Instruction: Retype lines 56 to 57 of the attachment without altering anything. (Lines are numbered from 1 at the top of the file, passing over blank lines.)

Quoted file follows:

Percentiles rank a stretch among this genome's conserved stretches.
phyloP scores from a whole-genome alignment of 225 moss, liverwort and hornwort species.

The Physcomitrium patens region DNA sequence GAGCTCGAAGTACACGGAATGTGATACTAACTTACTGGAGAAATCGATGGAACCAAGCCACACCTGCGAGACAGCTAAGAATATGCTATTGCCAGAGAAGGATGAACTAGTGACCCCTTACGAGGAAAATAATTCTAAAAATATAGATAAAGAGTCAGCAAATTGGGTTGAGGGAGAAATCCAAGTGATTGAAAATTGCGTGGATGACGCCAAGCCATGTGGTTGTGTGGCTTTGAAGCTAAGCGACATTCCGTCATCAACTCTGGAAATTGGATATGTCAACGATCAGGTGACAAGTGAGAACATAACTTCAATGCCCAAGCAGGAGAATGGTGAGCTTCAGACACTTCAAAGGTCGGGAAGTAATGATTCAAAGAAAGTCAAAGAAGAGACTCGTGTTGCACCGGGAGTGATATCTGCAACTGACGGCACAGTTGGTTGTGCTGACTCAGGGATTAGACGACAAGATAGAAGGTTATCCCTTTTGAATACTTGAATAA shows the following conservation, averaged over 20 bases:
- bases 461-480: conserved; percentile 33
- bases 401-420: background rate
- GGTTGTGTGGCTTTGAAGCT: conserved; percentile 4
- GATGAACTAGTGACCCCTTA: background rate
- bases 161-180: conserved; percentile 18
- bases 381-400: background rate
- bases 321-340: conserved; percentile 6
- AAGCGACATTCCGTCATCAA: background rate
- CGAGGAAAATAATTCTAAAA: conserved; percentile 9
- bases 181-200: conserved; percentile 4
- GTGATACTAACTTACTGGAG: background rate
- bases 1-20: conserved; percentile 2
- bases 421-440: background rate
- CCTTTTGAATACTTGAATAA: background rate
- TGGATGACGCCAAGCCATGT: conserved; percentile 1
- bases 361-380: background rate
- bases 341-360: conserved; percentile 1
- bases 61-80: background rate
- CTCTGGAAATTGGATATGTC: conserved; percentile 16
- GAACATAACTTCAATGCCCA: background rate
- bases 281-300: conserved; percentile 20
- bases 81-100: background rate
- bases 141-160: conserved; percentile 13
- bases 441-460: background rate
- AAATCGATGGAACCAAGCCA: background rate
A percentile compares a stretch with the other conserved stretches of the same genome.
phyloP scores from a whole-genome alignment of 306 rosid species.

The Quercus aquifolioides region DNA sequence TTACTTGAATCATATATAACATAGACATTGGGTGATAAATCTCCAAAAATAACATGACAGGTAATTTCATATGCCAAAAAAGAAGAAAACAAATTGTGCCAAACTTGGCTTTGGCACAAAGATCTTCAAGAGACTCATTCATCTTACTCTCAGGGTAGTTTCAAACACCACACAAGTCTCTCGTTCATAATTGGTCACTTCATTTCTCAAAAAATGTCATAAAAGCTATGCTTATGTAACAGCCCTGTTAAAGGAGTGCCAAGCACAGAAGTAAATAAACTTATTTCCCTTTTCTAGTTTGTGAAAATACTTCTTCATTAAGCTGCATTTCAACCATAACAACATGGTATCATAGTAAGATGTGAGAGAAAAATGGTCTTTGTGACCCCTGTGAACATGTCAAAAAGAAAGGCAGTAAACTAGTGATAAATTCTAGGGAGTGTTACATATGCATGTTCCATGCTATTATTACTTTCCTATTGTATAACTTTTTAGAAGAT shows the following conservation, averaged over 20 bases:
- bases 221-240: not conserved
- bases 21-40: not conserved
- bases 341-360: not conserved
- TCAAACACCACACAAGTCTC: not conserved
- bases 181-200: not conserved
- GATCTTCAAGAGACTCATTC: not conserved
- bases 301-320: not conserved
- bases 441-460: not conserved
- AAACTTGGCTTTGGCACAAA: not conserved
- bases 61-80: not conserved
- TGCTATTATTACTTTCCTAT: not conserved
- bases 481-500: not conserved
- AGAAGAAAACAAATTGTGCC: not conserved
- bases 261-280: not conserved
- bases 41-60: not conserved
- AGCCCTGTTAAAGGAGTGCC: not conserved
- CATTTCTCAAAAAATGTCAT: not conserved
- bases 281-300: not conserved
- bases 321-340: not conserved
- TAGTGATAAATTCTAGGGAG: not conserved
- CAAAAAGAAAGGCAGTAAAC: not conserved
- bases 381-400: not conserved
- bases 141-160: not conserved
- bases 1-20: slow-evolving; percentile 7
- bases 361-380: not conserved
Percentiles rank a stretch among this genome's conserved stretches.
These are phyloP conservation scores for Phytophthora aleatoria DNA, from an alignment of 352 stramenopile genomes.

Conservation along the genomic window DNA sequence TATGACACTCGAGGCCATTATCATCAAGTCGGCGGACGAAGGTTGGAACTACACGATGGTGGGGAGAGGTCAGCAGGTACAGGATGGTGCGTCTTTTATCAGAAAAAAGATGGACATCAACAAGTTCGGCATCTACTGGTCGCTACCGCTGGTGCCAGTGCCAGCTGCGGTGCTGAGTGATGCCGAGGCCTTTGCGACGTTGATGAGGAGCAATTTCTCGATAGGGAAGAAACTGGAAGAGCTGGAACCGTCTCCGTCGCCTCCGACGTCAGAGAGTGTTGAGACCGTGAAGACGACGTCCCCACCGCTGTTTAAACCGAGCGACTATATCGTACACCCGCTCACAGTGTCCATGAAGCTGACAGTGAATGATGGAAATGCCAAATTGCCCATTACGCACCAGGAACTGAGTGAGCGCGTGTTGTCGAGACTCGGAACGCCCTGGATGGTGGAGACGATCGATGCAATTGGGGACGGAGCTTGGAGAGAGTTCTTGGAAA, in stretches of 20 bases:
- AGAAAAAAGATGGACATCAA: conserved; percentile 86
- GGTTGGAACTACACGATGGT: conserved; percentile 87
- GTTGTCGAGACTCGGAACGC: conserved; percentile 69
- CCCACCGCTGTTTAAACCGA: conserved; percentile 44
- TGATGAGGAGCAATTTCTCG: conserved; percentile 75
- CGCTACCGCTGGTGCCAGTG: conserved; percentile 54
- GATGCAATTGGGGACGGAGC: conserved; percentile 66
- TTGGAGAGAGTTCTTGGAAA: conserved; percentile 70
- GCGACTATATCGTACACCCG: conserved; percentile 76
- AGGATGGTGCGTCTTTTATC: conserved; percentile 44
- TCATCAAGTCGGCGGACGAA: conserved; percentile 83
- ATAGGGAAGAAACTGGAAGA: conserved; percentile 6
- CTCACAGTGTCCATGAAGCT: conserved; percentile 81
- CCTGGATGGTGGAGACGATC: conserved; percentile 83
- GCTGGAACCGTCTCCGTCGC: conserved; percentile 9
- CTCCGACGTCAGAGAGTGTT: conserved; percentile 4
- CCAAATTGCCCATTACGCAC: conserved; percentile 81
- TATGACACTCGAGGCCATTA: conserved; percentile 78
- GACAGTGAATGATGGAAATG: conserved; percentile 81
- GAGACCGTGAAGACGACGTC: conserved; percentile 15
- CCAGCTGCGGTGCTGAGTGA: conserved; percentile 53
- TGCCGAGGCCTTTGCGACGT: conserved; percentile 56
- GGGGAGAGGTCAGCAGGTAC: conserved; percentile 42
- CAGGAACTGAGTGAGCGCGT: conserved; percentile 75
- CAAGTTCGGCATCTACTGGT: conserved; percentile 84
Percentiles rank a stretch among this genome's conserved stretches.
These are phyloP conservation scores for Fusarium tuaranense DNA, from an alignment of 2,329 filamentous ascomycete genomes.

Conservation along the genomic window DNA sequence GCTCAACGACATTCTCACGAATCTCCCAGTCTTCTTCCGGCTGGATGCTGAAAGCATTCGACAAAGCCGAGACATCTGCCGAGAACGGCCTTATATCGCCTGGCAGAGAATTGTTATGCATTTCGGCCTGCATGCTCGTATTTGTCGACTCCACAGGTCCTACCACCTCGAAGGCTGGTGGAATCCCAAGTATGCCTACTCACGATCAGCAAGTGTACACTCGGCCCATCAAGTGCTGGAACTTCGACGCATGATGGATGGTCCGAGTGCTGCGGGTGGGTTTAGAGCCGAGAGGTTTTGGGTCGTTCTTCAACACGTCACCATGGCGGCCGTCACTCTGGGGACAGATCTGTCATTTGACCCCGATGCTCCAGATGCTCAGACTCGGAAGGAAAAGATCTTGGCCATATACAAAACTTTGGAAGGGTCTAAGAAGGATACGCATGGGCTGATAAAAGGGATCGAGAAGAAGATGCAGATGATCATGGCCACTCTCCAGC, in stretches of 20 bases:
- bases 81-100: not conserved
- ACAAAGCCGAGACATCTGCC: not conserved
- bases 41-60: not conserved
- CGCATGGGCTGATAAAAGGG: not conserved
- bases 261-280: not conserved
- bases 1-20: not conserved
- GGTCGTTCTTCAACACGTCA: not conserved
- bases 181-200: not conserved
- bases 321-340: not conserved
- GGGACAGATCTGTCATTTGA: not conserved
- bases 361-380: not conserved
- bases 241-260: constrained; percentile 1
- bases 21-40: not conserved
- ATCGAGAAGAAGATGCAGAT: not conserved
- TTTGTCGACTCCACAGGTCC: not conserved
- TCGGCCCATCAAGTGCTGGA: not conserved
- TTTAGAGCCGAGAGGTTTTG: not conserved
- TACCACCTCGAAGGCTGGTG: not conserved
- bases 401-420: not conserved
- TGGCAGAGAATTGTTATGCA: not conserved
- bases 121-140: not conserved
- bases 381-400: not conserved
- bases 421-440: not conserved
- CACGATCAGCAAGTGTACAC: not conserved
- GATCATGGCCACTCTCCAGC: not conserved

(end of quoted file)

- bases 361-380: not conserved
Percentiles rank a stretch among this genome's conserved stretches.